The central question addressed by author Arnold Rogow in A Fatal Friendship: Alexander Hamilton and Aaron Burr is the question historians have asked for two centuries now: What terrible thing did Alexander Hamilton say that pushed Aaron Burr into issuing the challenge to a duel? Neither man ever said publicly, but that duel was fought on July 11, 1804, on a Jersey bluff overlooking Manhattan. Hamilton was shot in the abdomen and died 36 hours later.
But there's a more important and more interesting theme running through the affair that Mr. Rogow infrequently touches on: Two men, from vastly different spiritual backgrounds, were in their natures very much alike. They were both deeply flawed, but in the end, it was Alexander Hamilton, the illegitimate son of a Scotch peddler, born in the West Indies, who came to Christ. Aaron Burr, the grandson of Jonathan Edwards, son of a minister who headed the College of New Jersey (later Princeton University), died years later, alone and, according to historians such as Mr. Rogow, unrepentant.
For most readers, Aaron Burr will be the more mysterious character. As Mr. Rogow rightly points out, Mr. Burr "achieved little and contributed nothing of lasting value to his country," so most of us have read but little about him. Mr. Rogow corrects this ably, outlining the Burr boyhood and showing us glimpses of the good training-indeed all the advantages-he was given, but squandered.
As a college student, according to a friend at Princeton, Aaron Burr wrote an essay on "The Passions": "The passions, if properly regulated, are the gentle gales which keep life from stagnating, but if let loose, the tempests which tear everything before them." Are not men, he writes, "of the most sprightly genius, by giving the reins to their passions, lost to society, and reduced to the lowest ebb of misery and despair?"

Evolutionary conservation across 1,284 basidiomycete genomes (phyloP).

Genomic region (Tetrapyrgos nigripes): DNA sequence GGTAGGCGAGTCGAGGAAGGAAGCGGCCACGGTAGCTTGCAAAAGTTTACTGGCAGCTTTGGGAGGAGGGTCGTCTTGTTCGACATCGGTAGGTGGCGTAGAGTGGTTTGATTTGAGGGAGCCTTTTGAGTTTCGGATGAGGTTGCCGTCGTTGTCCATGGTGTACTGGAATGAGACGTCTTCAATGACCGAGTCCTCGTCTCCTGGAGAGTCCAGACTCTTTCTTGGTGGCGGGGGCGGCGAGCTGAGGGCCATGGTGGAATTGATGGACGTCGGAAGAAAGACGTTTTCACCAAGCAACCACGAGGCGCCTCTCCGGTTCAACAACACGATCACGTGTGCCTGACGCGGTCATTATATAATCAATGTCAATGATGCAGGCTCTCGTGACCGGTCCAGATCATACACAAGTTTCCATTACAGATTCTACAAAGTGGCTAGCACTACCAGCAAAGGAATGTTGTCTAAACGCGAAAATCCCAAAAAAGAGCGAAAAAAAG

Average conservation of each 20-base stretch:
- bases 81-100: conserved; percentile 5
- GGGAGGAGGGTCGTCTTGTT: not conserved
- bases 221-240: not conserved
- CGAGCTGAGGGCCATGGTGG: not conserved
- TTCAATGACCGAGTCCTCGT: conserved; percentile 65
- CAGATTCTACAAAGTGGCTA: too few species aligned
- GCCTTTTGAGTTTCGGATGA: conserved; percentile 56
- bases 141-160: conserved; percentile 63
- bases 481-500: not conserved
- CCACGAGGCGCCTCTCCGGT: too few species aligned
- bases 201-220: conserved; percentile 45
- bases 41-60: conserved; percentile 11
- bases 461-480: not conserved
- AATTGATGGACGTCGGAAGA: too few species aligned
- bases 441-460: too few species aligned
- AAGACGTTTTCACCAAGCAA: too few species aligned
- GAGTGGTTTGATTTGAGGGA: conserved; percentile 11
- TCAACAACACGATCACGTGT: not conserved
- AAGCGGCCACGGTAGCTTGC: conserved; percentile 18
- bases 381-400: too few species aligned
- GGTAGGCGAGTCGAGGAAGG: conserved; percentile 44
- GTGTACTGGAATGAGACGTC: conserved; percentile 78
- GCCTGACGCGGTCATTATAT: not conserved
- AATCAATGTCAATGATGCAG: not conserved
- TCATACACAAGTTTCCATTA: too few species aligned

Interestingly, as a young man Alexander Hamilton made the same sort of observation. Writing to John Jay in 1775, he warned that "when the passions of men are worked up to an uncommon pitch there is a great danger of fatal extremes. The same state of the passions which fits the multitude ... for opposition to tyranny and oppression, very naturally leads them to a contempt and disregard of all authority."
Both men had deep moral failings. One political ally of Burr, Matthew L. Davis, said he was "licentious in the extreme, and regardless of the consequences in the gratification of his desires." Alexander Hamilton had similar sins; Mr. Rogow notes that Martha Washington named her tomcat "Hamilton."
Both young men were promising but volatile; either could have been president, Mr. Rogow speculates, but for poor and profligate decisions made earlier in life.
At the time of the duel, Mr. Burr was vice-president of the United States, under President Thomas Jefferson. Mr. Hamilton was out of office but still had considerable clout. As for the reason for the duel, Mr. Rogow's book is very unsatisfying. There are two theories, and Mr. Rogow focuses on the more sensational, though less likely one. Mr. Hamilton made anti-Burr remarks-but were they about treason, or were they about the Burr relationship, possibly sexual, with his own daughter? Like Gore Vidal in his novel Burr, Mr. Rogow goes for sex. Treason is much more likely, and indeed, in light of Mr. Burr's famous later trial, much better supported by historical evidence.
In either case, the remarks were made, were not taken back, and the challenge was issued and accepted. And here Alexander Hamilton's theological transformation gained velocity. He had recently lost his son and seemed prepared to die himself. He went ahead with the duel but seemed to be thinking more about God than about Aaron Burr-who, on the other hand, "died as he lived, an agnostic."
Mr. Rogow's book is well-written history and only occasionally drifts into the realm of the soap-operatic. He neither demonizes nor deifies either party, but he shows that sin ruled the lives of both. The difference between the men was, in the end, how they addressed that sin.